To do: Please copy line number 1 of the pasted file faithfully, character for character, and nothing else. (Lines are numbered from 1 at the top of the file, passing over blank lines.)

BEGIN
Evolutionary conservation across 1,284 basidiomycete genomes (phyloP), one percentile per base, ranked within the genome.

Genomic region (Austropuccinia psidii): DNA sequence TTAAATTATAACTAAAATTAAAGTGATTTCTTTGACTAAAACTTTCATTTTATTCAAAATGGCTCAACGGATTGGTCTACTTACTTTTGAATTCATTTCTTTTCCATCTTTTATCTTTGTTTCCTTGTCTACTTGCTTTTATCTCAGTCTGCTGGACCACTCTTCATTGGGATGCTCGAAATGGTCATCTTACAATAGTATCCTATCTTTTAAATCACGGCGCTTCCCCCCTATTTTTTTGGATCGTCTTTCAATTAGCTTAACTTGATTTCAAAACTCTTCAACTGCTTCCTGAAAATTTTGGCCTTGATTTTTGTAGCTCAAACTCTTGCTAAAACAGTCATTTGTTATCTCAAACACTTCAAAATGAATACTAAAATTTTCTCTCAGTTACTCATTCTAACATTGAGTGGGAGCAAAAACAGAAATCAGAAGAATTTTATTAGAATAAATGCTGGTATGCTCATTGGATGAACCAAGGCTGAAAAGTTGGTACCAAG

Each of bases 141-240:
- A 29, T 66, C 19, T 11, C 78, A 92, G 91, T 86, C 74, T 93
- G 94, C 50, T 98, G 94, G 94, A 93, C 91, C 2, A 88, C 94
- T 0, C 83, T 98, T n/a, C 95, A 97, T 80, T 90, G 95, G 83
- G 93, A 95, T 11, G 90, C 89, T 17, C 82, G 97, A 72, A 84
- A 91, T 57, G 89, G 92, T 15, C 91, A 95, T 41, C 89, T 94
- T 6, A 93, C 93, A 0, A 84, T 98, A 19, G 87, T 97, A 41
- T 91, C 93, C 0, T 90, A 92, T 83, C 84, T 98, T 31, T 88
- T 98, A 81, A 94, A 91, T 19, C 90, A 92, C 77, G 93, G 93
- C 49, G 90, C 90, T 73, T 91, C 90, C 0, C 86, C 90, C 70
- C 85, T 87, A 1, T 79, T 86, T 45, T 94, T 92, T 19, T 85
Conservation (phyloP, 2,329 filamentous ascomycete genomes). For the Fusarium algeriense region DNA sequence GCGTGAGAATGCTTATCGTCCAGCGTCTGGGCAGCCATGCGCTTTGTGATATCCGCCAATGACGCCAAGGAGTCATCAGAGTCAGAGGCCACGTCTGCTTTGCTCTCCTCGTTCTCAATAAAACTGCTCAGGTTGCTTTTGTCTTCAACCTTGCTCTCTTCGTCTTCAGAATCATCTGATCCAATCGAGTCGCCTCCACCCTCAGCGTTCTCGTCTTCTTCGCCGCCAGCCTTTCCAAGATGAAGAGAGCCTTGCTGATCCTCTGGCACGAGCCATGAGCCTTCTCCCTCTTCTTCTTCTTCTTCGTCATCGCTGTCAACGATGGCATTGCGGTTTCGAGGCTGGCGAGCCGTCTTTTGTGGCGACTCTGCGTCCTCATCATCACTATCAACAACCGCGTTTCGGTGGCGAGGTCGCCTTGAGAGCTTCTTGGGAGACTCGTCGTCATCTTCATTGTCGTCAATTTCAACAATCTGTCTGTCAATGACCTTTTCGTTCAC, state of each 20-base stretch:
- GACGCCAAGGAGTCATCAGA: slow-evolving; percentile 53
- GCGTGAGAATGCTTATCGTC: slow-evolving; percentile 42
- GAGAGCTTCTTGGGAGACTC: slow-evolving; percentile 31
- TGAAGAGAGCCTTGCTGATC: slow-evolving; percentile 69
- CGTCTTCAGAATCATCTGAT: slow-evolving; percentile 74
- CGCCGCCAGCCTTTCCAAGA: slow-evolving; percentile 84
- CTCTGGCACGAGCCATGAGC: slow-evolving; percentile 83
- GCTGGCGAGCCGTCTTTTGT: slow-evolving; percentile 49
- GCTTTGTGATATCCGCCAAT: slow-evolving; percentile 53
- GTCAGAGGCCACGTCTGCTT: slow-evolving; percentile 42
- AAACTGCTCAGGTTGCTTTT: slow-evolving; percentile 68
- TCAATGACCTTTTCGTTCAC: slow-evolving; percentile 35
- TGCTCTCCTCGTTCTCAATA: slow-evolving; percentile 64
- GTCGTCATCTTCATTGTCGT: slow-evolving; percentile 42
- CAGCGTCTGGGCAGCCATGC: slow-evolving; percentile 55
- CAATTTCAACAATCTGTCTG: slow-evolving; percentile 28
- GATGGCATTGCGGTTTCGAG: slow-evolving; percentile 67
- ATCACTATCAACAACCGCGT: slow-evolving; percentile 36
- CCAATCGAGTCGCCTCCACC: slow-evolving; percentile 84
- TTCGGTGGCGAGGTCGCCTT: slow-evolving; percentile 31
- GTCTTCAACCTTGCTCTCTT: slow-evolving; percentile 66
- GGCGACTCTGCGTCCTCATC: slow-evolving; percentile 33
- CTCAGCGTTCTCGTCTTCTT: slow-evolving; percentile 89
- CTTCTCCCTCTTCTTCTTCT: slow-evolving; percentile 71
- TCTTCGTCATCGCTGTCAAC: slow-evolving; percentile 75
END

Evolutionary conservation across 1,284 basidiomycete genomes (phyloP), one percentile per base, ranked within the genome.